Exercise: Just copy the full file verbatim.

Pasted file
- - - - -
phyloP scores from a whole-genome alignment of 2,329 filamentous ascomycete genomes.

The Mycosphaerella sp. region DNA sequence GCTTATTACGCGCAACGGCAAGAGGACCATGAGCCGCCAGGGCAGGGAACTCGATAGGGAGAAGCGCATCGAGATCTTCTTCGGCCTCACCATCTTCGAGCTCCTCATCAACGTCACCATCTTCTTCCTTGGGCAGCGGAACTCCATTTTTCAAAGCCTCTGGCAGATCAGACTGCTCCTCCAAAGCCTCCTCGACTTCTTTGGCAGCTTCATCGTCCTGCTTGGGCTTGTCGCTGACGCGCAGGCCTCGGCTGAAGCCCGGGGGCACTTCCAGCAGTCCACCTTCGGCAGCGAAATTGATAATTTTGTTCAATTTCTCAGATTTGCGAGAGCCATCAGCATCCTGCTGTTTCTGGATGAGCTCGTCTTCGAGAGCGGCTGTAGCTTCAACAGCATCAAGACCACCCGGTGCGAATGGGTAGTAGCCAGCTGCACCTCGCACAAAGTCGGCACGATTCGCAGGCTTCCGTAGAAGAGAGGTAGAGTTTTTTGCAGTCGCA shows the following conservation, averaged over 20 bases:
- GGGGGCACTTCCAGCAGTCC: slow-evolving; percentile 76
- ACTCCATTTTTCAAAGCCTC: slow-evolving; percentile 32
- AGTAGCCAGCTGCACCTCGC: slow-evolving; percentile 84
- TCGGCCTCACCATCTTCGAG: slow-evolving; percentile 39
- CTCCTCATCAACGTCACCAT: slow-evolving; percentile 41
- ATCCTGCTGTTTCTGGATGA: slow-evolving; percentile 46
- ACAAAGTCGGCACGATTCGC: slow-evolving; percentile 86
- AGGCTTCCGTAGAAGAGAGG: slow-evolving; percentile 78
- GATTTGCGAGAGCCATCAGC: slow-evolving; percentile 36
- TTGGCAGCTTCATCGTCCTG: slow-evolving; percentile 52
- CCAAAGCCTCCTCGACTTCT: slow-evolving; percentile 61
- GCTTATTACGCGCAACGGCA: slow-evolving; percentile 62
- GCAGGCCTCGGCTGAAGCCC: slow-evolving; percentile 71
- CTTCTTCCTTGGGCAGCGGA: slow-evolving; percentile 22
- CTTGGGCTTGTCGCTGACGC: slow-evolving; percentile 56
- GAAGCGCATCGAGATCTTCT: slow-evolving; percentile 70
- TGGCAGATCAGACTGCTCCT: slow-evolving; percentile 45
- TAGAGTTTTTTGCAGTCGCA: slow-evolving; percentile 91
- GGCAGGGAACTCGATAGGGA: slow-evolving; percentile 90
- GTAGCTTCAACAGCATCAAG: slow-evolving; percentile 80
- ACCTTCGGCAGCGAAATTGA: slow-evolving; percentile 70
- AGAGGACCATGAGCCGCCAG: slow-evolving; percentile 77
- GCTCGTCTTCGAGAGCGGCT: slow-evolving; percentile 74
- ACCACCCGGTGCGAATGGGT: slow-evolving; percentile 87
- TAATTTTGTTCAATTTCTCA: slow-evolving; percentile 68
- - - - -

phyloP scores from a whole-genome alignment of 2,329 filamentous ascomycete genomes.

The Mycosphaerella sp. region DNA sequence GCTTATTACGCGCAACGGCAAGAGGACCATGAGCCGCCAGGGCAGGGAACTCGATAGGGAGAAGCGCATCGAGATCTTCTTCGGCCTCACCATCTTCGAGCTCCTCATCAACGTCACCATCTTCTTCCTTGGGCAGCGGAACTCCATTTTTCAAAGCCTCTGGCAGATCAGACTGCTCCTCCAAAGCCTCCTCGACTTCTTTGGCAGCTTCATCGTCCTGCTTGGGCTTGTCGCTGACGCGCAGGCCTCGGCTGAAGCCCGGGGGCACTTCCAGCAGTCCACCTTCGGCAGCGAAATTGATAATTTTGTTCAATTTCTCAGATTTGCGAGAGCCATCAGCATCCTGCTGTTTCTGGATGAGCTCGTCTTCGAGAGCGGCTGTAGCTTCAACAGCATCAAGACCACCCGGTGCGAATGGGTAGTAGCCAGCTGCACCTCGCACAAAGTCGGCACGATTCGCAGGCTTCCGTAGAAGAGAGGTAGAGTTTTTTGCAGTCGCA shows the following conservation, averaged over 20 bases:
- GGGGGCACTTCCAGCAGTCC: slow-evolving; percentile 76
- ACTCCATTTTTCAAAGCCTC: slow-evolving; percentile 32
- AGTAGCCAGCTGCACCTCGC: slow-evolving; percentile 84
- TCGGCCTCACCATCTTCGAG: slow-evolving; percentile 39
- CTCCTCATCAACGTCACCAT: slow-evolving; percentile 41
- ATCCTGCTGTTTCTGGATGA: slow-evolving; percentile 46
- ACAAAGTCGGCACGATTCGC: slow-evolving; percentile 86
- AGGCTTCCGTAGAAGAGAGG: slow-evolving; percentile 78
- GATTTGCGAGAGCCATCAGC: slow-evolving; percentile 36
- TTGGCAGCTTCATCGTCCTG: slow-evolving; percentile 52
- CCAAAGCCTCCTCGACTTCT: slow-evolving; percentile 61
- GCTTATTACGCGCAACGGCA: slow-evolving; percentile 62
- GCAGGCCTCGGCTGAAGCCC: slow-evolving; percentile 71
- CTTCTTCCTTGGGCAGCGGA: slow-evolving; percentile 22
- CTTGGGCTTGTCGCTGACGC: slow-evolving; percentile 56
- GAAGCGCATCGAGATCTTCT: slow-evolving; percentile 70
- TGGCAGATCAGACTGCTCCT: slow-evolving; percentile 45
- TAGAGTTTTTTGCAGTCGCA: slow-evolving; percentile 91
- GGCAGGGAACTCGATAGGGA: slow-evolving; percentile 90
- GTAGCTTCAACAGCATCAAG: slow-evolving; percentile 80
- ACCTTCGGCAGCGAAATTGA: slow-evolving; percentile 70
- AGAGGACCATGAGCCGCCAG: slow-evolving; percentile 77
- GCTCGTCTTCGAGAGCGGCT: slow-evolving; percentile 74
- ACCACCCGGTGCGAATGGGT: slow-evolving; percentile 87
- TAATTTTGTTCAATTTCTCA: slow-evolving; percentile 68